Introduction: Deep brain stimulation (DBS) titration is experience-dependent and time-consuming. It is expected to be more challenging with the wider use of directional DBS leads. Connectivity-based methods for stimulation titration are required. We hypothesized that stimulation parameters can be estimated based on the cortical connections of the DBS electrodes.
Methods: Twenty-four Parkinson’s (PD) patients with subthalamic nucleus (STN) DBS were included. All patients had preoperative 3Tesla diffusion imaging (60 directions) and one-year follow-up after DBS. We recorded parameters associated with stimulation-induced acute clinical effects (ACE) during DBS programming. We classified them into improvement (rigidity, bradykinesia, and tremor), and side effects (paresthesia, motor contractions, visual disturbances). Using probabilistic tractography, we identified the cortical voxels uniquely associated with each ACE category. A prediction algorithm, based on support-vector-machines (SVM) with repeated cross-validation, was trained on the unique features of cortical connectivity. This algorithm was then used to estimate the optimal contact and stimulation amplitude combination for each DBS contact in both hemispheres. A blinded comparison with actual stimulation parameters was done using sensitivity analysis. We also tested the classifier on another independent cohort of 14 PD patients with STN DBS.
Results: Clusters in premotor and SMA (area 6) were significantly associated with therapeutic stimulation. At one year, 42 of the 47 stimulation electrodes were accurately estimated as ‘efficacious’ and the therapeutic window calculated to be =3 volts in 31(66%) and between 2-2.9 volts in 11(24%) respectively. The SVM algorithm had excellent sensitivity (area under curve = 0.8506, 95% CI 0.7026 – 0.9987). Its sensitivity was maintained in the validation cohort.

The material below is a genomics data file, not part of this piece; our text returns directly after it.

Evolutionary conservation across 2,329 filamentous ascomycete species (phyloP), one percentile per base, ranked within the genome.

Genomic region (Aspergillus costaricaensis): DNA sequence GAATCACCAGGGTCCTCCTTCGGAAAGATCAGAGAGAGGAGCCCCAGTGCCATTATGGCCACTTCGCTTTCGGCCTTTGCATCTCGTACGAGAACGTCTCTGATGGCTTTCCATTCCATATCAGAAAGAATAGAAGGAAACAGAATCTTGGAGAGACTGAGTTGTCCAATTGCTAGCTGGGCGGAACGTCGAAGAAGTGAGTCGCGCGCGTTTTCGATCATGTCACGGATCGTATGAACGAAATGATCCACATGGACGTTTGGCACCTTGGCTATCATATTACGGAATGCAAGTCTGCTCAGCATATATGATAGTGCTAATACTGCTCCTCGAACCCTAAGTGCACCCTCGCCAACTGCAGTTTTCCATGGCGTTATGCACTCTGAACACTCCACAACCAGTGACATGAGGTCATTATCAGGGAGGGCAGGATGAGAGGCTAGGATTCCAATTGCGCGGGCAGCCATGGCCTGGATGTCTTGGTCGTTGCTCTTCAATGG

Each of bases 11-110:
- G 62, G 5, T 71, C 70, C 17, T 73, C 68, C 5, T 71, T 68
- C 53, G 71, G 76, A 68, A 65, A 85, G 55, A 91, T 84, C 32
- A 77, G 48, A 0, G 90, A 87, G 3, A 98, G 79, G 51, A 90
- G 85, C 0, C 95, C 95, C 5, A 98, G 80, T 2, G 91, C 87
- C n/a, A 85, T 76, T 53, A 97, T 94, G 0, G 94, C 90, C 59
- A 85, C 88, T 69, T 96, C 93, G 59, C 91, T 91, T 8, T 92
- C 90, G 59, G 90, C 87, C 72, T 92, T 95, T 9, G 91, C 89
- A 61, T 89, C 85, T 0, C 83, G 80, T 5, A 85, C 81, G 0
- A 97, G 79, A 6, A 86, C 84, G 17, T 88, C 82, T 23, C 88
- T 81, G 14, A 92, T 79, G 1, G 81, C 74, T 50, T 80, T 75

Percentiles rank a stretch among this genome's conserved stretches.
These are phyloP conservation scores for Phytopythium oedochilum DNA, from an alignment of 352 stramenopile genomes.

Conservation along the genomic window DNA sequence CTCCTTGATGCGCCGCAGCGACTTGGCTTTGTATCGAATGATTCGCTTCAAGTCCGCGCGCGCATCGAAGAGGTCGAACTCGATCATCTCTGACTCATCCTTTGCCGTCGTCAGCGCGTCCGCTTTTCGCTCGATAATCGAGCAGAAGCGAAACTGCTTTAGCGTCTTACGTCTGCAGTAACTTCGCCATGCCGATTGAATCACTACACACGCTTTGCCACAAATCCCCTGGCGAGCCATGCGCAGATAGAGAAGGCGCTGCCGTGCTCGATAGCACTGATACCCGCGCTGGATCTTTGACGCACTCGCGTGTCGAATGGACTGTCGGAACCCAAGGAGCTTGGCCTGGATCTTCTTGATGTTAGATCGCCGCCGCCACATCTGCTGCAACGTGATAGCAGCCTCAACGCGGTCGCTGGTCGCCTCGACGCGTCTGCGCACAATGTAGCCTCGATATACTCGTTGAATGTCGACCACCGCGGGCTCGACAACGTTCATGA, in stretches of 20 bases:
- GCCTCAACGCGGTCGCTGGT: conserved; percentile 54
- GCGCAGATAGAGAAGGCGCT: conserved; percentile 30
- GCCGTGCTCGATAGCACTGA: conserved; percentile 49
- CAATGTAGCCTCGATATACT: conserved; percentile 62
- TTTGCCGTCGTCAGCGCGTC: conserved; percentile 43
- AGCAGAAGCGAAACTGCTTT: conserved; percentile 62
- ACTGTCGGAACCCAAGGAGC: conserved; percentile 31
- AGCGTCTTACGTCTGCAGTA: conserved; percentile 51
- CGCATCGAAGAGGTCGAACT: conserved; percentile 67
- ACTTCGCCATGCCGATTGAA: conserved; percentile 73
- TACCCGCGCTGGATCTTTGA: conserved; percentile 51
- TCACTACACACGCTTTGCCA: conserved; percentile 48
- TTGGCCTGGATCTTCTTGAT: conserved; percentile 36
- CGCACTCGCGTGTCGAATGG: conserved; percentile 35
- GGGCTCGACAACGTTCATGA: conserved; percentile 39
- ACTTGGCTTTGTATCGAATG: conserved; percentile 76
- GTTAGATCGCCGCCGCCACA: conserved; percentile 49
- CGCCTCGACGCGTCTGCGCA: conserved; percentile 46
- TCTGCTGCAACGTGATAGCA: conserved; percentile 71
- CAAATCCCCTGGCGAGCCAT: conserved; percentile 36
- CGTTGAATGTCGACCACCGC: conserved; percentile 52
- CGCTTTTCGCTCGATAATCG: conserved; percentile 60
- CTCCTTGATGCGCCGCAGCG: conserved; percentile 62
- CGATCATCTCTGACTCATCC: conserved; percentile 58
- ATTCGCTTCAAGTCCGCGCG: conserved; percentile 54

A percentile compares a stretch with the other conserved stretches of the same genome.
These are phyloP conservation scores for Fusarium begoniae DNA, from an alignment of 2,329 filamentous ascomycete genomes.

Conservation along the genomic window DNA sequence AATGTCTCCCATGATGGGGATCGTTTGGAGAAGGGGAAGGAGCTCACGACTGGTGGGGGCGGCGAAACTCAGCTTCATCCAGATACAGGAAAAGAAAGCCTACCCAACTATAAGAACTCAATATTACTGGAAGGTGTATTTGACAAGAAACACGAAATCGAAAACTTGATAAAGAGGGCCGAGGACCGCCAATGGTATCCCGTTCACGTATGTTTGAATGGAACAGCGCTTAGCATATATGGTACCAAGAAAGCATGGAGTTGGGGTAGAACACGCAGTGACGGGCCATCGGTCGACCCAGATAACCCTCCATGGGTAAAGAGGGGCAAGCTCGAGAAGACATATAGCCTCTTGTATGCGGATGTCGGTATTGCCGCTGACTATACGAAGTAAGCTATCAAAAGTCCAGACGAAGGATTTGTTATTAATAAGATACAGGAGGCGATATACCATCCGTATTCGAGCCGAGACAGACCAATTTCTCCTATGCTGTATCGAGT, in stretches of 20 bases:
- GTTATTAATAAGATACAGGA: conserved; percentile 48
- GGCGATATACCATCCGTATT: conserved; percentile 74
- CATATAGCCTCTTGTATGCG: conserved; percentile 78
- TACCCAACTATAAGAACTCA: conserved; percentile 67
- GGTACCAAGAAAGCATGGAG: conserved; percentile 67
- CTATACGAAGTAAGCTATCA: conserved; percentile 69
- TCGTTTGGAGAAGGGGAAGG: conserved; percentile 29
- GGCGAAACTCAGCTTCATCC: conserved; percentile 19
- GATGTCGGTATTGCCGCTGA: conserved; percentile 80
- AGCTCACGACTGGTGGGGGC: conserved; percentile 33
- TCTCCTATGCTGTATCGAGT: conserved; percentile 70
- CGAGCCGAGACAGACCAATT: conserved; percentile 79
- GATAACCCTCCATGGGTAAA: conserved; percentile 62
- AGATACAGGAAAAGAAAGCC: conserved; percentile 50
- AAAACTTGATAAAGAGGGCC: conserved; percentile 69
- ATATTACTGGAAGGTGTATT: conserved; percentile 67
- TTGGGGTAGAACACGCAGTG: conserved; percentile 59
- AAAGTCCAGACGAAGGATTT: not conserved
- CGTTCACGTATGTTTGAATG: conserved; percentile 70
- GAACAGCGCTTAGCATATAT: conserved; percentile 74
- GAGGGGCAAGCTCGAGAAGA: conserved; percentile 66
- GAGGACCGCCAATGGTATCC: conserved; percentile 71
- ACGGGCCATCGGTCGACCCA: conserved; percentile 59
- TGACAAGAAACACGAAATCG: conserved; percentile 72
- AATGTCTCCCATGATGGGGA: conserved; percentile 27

Conclusions: The optimal stimulation settings after DBS can be estimated from the pattern of cortical connections of each electrode. Prospective validation in a larger cohort may help test the prediction accuracy of this approach.
Patient Care: This approach aims to reduce the time spent by patients on first programming visit, through the prediction of the optimal contact/voltage combination to use beforehand.
Learning Objectives: By the conclusion of this session, participants should be able to: 1) Understand that each' stimulation-linked effect has a different pattern of connectivity, 2) The unique features of connectivity may be used to train a classifier with the ability to predict a range of optimal settings of stimulation to use.